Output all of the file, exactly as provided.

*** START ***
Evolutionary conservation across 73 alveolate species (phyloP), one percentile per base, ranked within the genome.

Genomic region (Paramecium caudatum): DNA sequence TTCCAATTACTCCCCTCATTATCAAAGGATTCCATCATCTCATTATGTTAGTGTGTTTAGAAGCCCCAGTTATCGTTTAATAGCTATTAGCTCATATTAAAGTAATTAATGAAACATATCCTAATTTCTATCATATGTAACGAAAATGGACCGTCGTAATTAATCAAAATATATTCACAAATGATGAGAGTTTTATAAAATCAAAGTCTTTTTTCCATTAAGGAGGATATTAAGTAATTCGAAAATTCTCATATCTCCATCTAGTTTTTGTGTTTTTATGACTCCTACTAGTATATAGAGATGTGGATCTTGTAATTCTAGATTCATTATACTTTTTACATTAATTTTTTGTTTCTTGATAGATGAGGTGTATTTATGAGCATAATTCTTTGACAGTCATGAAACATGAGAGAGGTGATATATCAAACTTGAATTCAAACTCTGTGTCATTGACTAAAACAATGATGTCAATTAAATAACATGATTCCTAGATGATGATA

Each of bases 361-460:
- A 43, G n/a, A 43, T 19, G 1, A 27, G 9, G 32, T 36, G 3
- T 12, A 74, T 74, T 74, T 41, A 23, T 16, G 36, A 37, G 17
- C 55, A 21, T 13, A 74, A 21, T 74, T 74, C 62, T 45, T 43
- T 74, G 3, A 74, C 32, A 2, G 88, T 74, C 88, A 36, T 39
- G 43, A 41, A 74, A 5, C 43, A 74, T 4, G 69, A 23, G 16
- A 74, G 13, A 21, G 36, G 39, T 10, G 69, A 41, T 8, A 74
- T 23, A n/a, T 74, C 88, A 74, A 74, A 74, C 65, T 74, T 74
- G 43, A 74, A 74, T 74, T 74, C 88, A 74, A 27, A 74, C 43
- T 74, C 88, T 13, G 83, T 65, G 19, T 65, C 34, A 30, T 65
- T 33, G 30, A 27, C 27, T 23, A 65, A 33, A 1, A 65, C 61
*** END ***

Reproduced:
Evolutionary conservation across 73 alveolate species (phyloP), one percentile per base, ranked within the genome.

Genomic region (Paramecium caudatum): DNA sequence TTCCAATTACTCCCCTCATTATCAAAGGATTCCATCATCTCATTATGTTAGTGTGTTTAGAAGCCCCAGTTATCGTTTAATAGCTATTAGCTCATATTAAAGTAATTAATGAAACATATCCTAATTTCTATCATATGTAACGAAAATGGACCGTCGTAATTAATCAAAATATATTCACAAATGATGAGAGTTTTATAAAATCAAAGTCTTTTTTCCATTAAGGAGGATATTAAGTAATTCGAAAATTCTCATATCTCCATCTAGTTTTTGTGTTTTTATGACTCCTACTAGTATATAGAGATGTGGATCTTGTAATTCTAGATTCATTATACTTTTTACATTAATTTTTTGTTTCTTGATAGATGAGGTGTATTTATGAGCATAATTCTTTGACAGTCATGAAACATGAGAGAGGTGATATATCAAACTTGAATTCAAACTCTGTGTCATTGACTAAAACAATGATGTCAATTAAATAACATGATTCCTAGATGATGATA

Each of bases 361-460:
- A 43, G n/a, A 43, T 19, G 1, A 27, G 9, G 32, T 36, G 3
- T 12, A 74, T 74, T 74, T 41, A 23, T 16, G 36, A 37, G 17
- C 55, A 21, T 13, A 74, A 21, T 74, T 74, C 62, T 45, T 43
- T 74, G 3, A 74, C 32, A 2, G 88, T 74, C 88, A 36, T 39
- G 43, A 41, A 74, A 5, C 43, A 74, T 4, G 69, A 23, G 16
- A 74, G 13, A 21, G 36, G 39, T 10, G 69, A 41, T 8, A 74
- T 23, A n/a, T 74, C 88, A 74, A 74, A 74, C 65, T 74, T 74
- G 43, A 74, A 74, T 74, T 74, C 88, A 74, A 27, A 74, C 43
- T 74, C 88, T 13, G 83, T 65, G 19, T 65, C 34, A 30, T 65
- T 33, G 30, A 27, C 27, T 23, A 65, A 33, A 1, A 65, C 61